Document Type

Journal Article

Date of this Version

12-2012

Publication Source

Resuscitation

Volume

83

Issue

12

Start Page

1484

Last Page

1490

DOI

10.1016/j.resuscitation.2012.04.014

Abstract

Objective

Globally, one third of deaths each year are from cardiovascular diseases, yet no strong evidence supports any specific method of CPR instruction in a resource-limited setting. We hypothesized that both existing and novel CPR training programs significantly impact skills of hospital-based healthcare providers (HCP) in Botswana.

Methods

HCP were prospectively randomized to 3 training groups: instructor led, limited instructor with manikin feedback, or self-directed learning. Data was collected prior to training, immediately after and at 3 and 6 months. Excellent CPR was prospectively defined as having at least 4 of 5 characteristics: depth, rate, release, no flow fraction, and no excessive ventilation. GEE was performed to account for within subject correlation.

Results

Of 214 HCP trained, 40% resuscitate ≥1/month, 28% had previous formal CPR training, and 65% required additional skills remediation to pass using AHA criteria. Excellent CPR skill acquisition was significant (infant: 32% vs. 71%, p < 0.01; adult 28% vs. 48%, p < 0.01). Infant CPR skill retention was significant at 3 (39% vs. 70%, p < 0.01) and 6 months (38% vs. 67%, p < 0.01), and adult CPR skills were retained to 3 months (34% vs. 51%, p = 0.02). On multivariable analysis, low cognitive score and need for skill remediation, but not instruction method, impacted CPR skill performance.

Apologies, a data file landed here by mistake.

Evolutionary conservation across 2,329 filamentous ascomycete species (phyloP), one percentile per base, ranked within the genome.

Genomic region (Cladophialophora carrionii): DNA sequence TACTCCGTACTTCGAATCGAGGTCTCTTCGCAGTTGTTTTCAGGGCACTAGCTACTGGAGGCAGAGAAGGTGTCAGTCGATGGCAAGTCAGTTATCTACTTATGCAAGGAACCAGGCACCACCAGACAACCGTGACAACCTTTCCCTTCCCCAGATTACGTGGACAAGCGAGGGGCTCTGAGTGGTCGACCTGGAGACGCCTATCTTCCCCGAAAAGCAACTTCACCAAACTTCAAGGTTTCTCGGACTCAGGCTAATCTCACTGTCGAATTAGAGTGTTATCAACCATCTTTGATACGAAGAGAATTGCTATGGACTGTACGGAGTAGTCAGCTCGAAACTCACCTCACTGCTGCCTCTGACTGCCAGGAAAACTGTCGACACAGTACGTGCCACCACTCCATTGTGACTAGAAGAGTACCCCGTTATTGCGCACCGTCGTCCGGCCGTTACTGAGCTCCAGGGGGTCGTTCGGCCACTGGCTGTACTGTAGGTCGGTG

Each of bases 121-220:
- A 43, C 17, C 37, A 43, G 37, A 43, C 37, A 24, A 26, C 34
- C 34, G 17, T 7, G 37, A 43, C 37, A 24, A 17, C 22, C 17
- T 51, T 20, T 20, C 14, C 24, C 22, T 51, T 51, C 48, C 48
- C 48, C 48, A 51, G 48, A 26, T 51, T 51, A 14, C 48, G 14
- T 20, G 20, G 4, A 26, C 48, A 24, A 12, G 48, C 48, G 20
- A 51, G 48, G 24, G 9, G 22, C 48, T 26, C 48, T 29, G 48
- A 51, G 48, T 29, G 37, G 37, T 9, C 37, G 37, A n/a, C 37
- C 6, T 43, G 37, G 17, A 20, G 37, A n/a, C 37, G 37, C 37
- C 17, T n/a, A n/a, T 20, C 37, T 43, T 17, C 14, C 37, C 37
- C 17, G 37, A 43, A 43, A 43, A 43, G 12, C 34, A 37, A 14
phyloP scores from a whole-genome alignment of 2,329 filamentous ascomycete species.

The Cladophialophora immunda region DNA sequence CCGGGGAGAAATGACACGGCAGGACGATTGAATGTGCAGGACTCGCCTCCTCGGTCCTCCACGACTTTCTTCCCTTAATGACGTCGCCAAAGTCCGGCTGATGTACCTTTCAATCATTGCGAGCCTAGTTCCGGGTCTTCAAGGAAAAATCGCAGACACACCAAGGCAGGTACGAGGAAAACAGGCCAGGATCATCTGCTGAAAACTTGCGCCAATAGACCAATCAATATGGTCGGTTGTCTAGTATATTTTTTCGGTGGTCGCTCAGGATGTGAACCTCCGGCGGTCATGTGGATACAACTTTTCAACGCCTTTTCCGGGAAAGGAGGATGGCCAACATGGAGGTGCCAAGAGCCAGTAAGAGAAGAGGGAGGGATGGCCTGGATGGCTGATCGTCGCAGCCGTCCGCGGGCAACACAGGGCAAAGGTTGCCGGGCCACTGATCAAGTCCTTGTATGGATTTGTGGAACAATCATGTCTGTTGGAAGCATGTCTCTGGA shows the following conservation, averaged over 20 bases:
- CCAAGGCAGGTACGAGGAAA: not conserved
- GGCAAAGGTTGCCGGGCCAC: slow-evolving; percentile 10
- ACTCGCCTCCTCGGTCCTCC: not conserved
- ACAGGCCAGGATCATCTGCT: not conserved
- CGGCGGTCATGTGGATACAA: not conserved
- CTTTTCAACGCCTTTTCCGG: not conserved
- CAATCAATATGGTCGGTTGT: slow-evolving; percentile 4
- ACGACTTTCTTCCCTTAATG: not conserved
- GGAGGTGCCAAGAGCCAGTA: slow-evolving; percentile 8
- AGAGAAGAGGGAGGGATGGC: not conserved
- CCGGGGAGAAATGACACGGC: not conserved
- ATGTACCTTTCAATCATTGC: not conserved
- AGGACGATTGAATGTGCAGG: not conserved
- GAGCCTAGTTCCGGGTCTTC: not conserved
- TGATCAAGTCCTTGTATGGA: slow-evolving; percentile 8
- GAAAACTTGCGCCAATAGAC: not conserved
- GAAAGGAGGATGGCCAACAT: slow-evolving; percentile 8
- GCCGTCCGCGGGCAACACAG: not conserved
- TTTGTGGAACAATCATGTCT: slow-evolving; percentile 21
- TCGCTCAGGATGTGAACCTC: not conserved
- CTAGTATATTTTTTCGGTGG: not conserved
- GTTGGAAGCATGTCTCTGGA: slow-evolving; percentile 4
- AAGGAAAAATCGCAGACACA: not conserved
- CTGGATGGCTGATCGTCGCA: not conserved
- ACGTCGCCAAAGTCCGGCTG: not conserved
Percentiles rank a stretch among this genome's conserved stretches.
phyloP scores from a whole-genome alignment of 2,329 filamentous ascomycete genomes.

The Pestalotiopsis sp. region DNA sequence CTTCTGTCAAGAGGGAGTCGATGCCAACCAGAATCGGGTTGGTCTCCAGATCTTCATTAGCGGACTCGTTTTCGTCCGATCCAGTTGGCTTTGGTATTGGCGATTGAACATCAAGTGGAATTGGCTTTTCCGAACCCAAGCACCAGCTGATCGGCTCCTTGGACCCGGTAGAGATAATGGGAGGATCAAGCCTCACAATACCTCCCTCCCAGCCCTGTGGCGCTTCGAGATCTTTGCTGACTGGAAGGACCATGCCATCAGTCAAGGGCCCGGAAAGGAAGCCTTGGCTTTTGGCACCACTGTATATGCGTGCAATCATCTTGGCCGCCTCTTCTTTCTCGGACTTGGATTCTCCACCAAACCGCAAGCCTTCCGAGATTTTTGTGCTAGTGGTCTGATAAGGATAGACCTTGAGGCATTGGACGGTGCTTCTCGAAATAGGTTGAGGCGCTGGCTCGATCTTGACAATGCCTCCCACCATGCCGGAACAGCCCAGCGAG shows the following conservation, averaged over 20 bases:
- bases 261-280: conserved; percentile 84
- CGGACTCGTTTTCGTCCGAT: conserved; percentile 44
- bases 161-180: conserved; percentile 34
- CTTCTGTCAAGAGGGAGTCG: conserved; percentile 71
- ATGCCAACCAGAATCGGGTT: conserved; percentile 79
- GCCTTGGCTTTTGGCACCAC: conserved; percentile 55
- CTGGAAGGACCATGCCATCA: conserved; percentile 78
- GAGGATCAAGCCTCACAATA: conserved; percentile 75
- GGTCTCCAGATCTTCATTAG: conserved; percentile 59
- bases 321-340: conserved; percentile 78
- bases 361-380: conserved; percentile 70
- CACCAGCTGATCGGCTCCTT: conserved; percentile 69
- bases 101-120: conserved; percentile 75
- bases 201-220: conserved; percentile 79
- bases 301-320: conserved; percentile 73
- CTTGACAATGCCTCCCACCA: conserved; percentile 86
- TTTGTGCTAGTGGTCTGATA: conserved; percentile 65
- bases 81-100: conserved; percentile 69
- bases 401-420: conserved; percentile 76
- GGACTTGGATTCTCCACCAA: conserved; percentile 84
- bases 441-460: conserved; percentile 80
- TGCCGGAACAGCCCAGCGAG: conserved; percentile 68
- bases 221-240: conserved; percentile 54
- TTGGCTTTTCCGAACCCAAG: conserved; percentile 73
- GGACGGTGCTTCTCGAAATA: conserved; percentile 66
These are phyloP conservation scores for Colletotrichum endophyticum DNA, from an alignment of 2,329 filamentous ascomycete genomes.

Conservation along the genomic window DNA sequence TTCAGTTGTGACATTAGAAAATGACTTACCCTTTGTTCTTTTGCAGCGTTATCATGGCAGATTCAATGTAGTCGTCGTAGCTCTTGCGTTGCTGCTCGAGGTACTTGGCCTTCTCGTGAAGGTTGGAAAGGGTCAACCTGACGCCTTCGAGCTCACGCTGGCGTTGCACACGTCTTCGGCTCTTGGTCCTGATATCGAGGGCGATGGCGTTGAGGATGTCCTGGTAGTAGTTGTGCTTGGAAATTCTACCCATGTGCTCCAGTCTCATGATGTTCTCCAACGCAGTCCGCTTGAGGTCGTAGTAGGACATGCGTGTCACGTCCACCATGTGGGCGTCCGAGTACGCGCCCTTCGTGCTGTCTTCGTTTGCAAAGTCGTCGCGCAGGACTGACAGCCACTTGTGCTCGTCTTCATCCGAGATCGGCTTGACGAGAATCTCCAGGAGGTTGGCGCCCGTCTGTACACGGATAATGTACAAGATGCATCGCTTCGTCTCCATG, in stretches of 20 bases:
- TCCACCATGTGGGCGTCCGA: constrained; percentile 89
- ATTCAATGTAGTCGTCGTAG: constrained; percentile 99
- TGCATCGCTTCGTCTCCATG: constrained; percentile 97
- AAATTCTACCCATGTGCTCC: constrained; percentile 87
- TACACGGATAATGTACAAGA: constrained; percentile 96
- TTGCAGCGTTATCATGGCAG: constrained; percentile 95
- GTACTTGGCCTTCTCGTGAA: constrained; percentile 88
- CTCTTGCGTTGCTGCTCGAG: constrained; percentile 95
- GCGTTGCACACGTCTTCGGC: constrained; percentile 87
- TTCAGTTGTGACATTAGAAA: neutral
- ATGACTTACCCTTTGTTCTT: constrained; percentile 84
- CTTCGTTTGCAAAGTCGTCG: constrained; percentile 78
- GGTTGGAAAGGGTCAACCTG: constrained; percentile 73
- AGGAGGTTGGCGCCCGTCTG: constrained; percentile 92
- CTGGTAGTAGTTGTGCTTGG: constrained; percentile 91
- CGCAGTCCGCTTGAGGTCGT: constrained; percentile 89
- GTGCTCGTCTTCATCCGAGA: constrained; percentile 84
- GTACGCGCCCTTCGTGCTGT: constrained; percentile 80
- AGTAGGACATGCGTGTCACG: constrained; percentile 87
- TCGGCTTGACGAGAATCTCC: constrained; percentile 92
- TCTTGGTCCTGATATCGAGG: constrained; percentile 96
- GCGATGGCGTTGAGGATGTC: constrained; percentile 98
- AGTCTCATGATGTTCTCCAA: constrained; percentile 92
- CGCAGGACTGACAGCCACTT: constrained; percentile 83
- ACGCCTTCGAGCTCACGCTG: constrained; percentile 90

Conclusions

HCP in resource-limited settings resuscitate frequently, with little CPR training. Using existing training, HCP acquire and retain skills, yet often require remediation. Novel techniques with increased student: instructor ratio and feedback manikins were not different compared to traditional instruction.

Copyright/Permission Statement

NOTICE: This is the author’s version of a work that was accepted for publication in Resuscitation. Changes resulting from the publishing process, such as peer review, editing, corrections, structural formatting, and other quality control mechanisms, may not be reflected in this document. Changes may have been made to this work since it was submitted for publication. A definitive version was subsequently published in Resuscitation. Dec 2012; 83(12): 1484–1490. doi: 10.1016/j.resuscitation.2012.04.014

Keywords

developing countries, emergency training, resuscitation education, CPR, chest compression, competence, resource-limited setting, basic life support, cardiopulmonary resuscitation, manikin

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Date Posted: 13 November 2014

This document has been peer reviewed.